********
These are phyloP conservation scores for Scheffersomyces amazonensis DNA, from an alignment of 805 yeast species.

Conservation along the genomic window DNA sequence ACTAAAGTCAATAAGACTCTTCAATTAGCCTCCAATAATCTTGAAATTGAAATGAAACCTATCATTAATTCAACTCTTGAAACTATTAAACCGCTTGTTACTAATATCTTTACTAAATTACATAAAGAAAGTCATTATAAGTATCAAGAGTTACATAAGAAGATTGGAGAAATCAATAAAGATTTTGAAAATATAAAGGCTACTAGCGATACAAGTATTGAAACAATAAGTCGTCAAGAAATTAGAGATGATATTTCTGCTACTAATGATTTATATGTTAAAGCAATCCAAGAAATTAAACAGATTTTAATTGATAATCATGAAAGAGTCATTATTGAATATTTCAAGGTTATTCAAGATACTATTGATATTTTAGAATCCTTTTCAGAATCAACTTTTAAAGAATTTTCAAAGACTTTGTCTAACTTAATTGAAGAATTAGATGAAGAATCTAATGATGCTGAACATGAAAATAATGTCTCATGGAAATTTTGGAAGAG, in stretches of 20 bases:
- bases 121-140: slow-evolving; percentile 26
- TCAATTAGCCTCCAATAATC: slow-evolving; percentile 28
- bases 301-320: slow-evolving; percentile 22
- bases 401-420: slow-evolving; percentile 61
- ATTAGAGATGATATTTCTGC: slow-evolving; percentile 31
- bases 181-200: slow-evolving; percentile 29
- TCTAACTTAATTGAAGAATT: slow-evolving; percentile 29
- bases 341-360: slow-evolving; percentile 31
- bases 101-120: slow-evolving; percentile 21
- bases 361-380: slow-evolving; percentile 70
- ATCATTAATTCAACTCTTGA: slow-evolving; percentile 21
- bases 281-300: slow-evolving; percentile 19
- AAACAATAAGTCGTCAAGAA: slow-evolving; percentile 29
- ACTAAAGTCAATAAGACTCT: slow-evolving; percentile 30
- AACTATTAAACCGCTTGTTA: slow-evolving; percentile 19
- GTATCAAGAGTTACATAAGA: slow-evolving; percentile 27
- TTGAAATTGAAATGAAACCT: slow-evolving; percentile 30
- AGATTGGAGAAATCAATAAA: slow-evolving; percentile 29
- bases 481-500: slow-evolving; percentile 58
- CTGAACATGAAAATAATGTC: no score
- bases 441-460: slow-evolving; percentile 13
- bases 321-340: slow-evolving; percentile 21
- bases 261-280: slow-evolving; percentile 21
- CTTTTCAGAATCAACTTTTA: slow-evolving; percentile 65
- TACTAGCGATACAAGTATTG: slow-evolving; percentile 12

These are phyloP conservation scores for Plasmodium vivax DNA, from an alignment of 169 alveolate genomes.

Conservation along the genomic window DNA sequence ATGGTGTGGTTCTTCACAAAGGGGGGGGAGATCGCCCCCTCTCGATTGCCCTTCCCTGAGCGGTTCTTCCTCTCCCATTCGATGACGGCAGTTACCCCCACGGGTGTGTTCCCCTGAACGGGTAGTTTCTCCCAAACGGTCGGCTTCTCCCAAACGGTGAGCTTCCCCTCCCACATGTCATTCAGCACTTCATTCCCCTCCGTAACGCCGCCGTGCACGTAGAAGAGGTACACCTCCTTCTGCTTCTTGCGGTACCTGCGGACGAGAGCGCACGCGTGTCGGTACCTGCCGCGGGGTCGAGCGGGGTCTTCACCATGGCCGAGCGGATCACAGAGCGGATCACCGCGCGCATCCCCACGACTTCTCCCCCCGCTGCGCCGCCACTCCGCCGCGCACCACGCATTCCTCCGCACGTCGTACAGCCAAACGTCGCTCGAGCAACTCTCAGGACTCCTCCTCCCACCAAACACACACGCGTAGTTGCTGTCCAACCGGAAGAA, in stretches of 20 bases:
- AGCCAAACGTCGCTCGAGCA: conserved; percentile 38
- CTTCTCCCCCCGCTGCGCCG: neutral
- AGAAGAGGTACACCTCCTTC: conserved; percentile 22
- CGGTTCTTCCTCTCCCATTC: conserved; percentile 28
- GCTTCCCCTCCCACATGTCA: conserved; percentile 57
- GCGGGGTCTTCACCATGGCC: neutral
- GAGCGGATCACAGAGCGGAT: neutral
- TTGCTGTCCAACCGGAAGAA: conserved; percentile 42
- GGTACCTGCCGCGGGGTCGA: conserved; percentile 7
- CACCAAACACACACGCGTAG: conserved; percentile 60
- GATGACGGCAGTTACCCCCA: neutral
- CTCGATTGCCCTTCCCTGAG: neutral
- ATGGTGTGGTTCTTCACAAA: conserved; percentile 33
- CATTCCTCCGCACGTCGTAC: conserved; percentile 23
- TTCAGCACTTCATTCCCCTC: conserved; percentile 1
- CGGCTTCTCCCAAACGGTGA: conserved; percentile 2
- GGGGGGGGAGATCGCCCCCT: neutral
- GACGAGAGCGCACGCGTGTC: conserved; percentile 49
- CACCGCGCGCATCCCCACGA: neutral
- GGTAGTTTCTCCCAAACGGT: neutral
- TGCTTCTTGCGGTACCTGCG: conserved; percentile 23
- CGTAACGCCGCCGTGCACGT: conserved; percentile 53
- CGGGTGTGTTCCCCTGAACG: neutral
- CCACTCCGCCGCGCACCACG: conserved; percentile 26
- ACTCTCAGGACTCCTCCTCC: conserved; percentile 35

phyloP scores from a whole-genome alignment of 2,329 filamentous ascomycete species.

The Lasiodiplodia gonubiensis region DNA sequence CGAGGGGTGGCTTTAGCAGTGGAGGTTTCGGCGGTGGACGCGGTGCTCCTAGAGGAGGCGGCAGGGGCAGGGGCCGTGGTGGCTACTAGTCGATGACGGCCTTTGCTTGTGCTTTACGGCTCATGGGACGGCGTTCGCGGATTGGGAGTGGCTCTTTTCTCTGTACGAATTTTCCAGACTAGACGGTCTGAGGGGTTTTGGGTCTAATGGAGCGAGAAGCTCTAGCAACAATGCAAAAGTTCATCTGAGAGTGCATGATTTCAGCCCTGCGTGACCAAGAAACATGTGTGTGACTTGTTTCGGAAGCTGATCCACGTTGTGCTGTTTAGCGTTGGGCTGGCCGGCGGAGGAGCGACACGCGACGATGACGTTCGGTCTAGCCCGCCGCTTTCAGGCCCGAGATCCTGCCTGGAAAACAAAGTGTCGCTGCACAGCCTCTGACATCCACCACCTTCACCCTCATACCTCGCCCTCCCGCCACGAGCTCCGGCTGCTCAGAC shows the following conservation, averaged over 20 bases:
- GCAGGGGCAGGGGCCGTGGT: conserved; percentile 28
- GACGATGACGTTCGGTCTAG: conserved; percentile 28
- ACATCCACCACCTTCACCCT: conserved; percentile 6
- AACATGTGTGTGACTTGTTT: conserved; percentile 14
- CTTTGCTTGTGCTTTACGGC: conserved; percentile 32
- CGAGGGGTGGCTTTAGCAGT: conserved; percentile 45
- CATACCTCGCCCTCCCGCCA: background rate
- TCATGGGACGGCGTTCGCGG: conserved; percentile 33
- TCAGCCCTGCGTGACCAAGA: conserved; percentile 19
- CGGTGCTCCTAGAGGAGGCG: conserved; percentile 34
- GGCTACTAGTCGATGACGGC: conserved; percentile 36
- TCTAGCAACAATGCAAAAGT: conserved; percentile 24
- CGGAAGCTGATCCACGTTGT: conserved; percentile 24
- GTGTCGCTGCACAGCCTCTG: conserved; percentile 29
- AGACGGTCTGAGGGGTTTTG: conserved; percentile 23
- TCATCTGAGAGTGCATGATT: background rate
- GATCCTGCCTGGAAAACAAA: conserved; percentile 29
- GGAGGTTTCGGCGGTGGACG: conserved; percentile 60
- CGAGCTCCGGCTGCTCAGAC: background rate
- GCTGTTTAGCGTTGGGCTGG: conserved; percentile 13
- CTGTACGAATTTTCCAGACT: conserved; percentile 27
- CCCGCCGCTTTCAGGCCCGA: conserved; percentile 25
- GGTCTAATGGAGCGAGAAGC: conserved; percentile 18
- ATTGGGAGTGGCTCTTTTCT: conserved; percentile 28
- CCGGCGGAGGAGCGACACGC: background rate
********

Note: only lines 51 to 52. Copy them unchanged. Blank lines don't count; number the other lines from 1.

- CGTAACGCCGCCGTGCACGT: conserved; percentile 53
- CGGGTGTGTTCCCCTGAACG: neutral